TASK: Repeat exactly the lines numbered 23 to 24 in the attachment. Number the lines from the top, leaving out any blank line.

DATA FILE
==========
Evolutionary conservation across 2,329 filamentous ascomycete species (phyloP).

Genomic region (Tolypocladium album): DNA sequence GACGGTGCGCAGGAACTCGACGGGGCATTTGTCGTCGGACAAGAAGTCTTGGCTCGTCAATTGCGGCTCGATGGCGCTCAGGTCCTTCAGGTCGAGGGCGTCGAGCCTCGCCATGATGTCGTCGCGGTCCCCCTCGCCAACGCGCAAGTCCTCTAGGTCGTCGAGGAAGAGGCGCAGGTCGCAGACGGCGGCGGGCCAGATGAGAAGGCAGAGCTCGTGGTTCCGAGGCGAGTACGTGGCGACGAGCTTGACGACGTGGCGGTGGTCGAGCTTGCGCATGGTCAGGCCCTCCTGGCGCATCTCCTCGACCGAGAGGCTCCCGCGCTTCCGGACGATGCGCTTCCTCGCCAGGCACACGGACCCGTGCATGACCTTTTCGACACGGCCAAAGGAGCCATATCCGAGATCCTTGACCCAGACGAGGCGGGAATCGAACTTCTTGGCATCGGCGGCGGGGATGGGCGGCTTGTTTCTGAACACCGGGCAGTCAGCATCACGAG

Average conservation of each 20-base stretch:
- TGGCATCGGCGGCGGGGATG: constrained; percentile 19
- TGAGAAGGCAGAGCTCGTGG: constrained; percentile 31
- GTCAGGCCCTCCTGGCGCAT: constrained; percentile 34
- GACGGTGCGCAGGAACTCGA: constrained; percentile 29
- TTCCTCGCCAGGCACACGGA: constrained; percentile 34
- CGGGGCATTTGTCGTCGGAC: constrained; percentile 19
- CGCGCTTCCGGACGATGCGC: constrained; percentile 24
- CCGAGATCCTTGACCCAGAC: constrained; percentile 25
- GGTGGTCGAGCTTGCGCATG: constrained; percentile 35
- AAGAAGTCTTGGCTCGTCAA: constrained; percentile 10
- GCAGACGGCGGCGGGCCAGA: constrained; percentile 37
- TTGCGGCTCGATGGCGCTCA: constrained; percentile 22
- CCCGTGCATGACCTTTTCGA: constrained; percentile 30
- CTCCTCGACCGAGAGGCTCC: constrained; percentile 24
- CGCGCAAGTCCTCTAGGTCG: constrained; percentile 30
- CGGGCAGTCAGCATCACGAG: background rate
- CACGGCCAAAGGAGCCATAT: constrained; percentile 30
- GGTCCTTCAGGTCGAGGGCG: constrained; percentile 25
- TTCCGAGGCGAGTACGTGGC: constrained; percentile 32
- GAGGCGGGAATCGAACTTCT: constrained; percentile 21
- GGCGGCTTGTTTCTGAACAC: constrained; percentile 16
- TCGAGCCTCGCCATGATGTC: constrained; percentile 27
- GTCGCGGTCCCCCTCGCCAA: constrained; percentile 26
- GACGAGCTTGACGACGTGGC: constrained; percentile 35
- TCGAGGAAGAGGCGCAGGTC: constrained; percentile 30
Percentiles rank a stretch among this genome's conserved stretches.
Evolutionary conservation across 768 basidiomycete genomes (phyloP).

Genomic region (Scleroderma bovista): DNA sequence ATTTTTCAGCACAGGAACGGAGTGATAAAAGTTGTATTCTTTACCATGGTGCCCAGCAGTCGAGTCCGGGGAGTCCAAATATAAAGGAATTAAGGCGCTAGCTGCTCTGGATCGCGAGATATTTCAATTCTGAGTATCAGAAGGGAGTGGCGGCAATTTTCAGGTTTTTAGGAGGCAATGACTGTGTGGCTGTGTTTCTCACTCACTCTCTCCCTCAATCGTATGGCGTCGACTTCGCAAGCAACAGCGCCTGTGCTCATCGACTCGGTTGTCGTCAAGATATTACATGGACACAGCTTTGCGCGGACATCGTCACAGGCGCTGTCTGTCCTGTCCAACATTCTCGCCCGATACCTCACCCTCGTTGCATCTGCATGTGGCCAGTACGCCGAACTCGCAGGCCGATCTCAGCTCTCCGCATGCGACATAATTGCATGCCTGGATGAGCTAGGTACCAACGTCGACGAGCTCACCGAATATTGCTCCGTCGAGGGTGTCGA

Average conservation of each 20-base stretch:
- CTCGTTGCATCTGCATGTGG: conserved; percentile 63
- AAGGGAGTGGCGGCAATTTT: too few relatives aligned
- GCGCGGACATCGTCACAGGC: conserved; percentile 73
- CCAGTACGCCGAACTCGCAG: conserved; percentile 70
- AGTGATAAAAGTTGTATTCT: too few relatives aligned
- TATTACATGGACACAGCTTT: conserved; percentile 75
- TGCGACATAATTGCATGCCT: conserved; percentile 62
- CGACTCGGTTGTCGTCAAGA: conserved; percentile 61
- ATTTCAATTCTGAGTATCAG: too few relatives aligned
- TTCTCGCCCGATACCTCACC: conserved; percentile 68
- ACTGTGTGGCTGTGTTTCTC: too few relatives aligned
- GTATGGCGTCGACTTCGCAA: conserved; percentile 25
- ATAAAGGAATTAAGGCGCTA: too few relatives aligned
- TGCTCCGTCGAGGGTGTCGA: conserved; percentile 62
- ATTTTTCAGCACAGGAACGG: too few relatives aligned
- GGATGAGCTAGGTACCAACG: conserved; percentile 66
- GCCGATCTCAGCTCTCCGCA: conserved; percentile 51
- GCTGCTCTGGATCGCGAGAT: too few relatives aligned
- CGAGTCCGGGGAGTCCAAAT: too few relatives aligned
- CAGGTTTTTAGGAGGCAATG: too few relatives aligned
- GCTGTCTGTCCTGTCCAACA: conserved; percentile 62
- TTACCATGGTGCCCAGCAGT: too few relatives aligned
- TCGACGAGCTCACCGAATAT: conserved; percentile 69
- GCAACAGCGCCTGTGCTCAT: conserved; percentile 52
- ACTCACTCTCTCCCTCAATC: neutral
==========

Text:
- GAGGCGGGAATCGAACTTCT: constrained; percentile 21
- GGCGGCTTGTTTCTGAACAC: constrained; percentile 16